These seeds aren't full adventures. They are incidents, designed to introduce the Sagittarians to the PCs, give them a hint of their powers and perhaps tease them into investigating.


The PCs, enjoying a period of R&R, meet an elderly Dgro-dgri trader. The trader, far from home and lonely, talks their ears off. Fortunately, she is a good storyteller. She tells them of the places she's been and the things she's seen. Not the least of these is a place, far toward the core, she calls "The Rip." She and her crew of merchant-pioneers were lured there by what seemed to be signals from an young interplanetary civilization. Instead of a new market, they found a time-space anomaly surrounded by a swarm of space habitats and sensor arrays the size of worlds. They had stumbled upon one of the Sagittarians' stupendous engineering projects! The traders watched and listened for several days before they were spotted. Their ship was pursued and crippled by swift, agile warships and forced to limp home. The trip back took nearly a year, and only half the crew survived it.

Analysis of the recordings showed that the anomaly was a wormhole; the signals that lured the traders came from it. The signals proved to be the radio and TV transmissions of a world with primitive space flight; the images showed scenes of space battles and planetary bombardment, "obviously" the result of an attack by the Sagittarians. The creatures were using the wormhole to project their power to distant corners of the galaxy. The trader, who begins to rant a bit as she nears the end of her story, finishes by describing her futile attempt to convince her race of the danger it faced. She fled rimward, convinced that the invasion could come at any time.

The trader refuses, "for your own good!," to divulge the location of the Rip. If the PCs offer her enough ($10,000, modified with a commercial transaction roll), the trader will pass on a disk with a copy of the signals. The images show a vicious interplanetary war, but it's impossible to tell whether the grainy transmissions are genuine.

A long, careful analysis shows that the war is between technological equals, far below the level that the Sagittarians must have achieved.

The Observer

The PCs, laid over on a backwater agricultural planet, decide to explore the small town outside the starport. It's a pleasant, pastoral place, but decidedly dull. While looking for something to do, they spot an unfamiliar non-human wandering in a park. The creature is the size and build of a large black bear. A coat of stiff, woolly black hair covers most of its body; over this it wears a vest of coarse fabric and a harness hung with leather pouches. Its blunt, symmetrical face has four eyes arranged around a complex multiple jaw; the four digits on each hand have sharp, retractile claws. Though bipedal, it walks on all fours at times and is twice seen climbing trees, seemingly for enjoyment.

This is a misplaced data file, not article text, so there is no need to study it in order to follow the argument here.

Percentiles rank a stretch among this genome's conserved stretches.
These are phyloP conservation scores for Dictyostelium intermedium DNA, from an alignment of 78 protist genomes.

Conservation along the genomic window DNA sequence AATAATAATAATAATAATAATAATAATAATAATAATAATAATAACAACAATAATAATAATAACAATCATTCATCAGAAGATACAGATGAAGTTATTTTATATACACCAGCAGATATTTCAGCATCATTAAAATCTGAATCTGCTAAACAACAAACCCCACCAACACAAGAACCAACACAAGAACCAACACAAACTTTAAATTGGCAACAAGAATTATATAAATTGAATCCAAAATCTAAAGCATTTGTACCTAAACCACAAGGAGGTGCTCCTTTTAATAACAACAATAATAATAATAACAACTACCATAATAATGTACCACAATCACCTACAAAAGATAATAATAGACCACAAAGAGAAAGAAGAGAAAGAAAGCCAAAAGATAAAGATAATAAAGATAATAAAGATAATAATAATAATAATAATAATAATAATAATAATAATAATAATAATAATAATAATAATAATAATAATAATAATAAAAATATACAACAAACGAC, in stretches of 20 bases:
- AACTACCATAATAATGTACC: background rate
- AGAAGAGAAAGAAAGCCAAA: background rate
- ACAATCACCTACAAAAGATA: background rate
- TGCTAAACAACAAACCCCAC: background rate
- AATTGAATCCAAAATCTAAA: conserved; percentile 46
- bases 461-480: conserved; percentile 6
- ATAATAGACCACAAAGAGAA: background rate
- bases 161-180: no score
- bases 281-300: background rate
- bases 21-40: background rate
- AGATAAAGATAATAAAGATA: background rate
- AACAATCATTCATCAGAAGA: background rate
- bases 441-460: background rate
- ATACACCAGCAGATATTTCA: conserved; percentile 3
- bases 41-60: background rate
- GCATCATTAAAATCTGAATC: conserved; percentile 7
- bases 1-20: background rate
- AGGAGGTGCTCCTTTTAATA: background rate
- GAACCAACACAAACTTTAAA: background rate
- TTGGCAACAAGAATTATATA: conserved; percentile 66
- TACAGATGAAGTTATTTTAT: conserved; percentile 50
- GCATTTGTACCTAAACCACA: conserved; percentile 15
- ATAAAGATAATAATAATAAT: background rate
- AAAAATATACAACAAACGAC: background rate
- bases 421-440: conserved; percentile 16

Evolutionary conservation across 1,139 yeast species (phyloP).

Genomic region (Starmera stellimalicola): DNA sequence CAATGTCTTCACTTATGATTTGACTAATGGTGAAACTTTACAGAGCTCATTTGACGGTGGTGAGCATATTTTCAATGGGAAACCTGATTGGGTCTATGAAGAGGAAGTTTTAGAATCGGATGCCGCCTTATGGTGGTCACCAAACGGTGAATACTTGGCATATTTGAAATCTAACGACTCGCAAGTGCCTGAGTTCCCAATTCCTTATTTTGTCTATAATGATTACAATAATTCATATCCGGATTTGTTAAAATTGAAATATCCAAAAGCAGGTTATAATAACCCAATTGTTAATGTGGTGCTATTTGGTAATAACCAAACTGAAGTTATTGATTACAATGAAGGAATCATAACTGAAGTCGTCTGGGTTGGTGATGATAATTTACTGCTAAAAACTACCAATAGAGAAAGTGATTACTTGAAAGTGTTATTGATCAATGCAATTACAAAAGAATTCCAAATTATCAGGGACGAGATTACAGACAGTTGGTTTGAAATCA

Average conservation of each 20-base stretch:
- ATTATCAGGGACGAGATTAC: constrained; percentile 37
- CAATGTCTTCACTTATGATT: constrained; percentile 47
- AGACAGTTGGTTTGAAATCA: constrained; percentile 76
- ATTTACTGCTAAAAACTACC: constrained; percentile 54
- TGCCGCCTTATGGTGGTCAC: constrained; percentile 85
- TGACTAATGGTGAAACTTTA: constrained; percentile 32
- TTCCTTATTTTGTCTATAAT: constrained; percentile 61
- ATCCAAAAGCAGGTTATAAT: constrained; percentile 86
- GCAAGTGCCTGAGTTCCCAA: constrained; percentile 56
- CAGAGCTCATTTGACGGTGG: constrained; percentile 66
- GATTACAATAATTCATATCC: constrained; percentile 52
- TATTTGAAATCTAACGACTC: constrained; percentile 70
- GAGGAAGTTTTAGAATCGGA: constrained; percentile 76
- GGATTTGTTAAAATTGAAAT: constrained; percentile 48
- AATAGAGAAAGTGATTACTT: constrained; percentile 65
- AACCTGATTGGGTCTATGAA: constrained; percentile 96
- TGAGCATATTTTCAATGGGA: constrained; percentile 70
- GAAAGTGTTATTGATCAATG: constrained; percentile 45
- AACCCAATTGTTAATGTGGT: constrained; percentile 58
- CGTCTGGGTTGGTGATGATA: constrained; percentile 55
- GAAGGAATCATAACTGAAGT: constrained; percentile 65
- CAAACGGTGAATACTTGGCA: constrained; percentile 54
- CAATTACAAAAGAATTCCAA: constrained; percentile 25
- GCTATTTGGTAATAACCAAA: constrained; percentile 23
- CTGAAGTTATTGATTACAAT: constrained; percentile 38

If the PCs take the time to observe the thing, they'll quickly come to the conclusion that it is a fellow tourist. When not looking over the stock of local stores, it occupies itself taking pictures of people, animals and buildings using a tiny camera mounted on a finger ring.

Eventually, the thing takes notice of the PCs and follows them around. It occasionally asks a simple question – such as the name of a tree or bird or what a certain building is for – but for the most part it is content to amble along, window shop and take pictures. It answers most questions about itself with a grunt and a shrug, but freely gives its name if asked: "ChooHOOO! Swam vigorously through methane for a mate. Called Uhnuh." The questioners will feel subsonic pulses in their viscera and hear an almost inaudibly high keening when it pronounces this. (These sounds are parts of its name too. It will be very impressed if the PCs realize this and manage to duplicate the sounds.)

After a half an hour or so of wandering together, the PCs will realize that they and the beastie are both being carefully watched. Wary-looking offworlders disguised (badly) as locals tail them; armed, uniformed men from the local militia will be seen peeking around street corners. Children playing in the street are scooped by their parents and hustled indoors when the party approaches. The stranger doesn't seem to notice anything untoward until the party reaches the next shopping district. The thing will stare at the CLOSED signs and shuttered shop windows, mutter "This always happens," quietly floats into the air, then streaks toward the horizon and out of sight.

After the thing disappears, the party will be briefly but thoroughly questioned by agents from the Contact service. The awe-struck investigators will take down the PCs' every word and observation, request duplicates of pictures and recordings they may have made and ask that they report further contacts with the creature. The investigators won't say what they know about the creature. If the PCs do some undercover work, they learn that the tourist is thought to be from some terrifically advanced civilization, and that it has been paying regular visits to the town for nearly 50 years.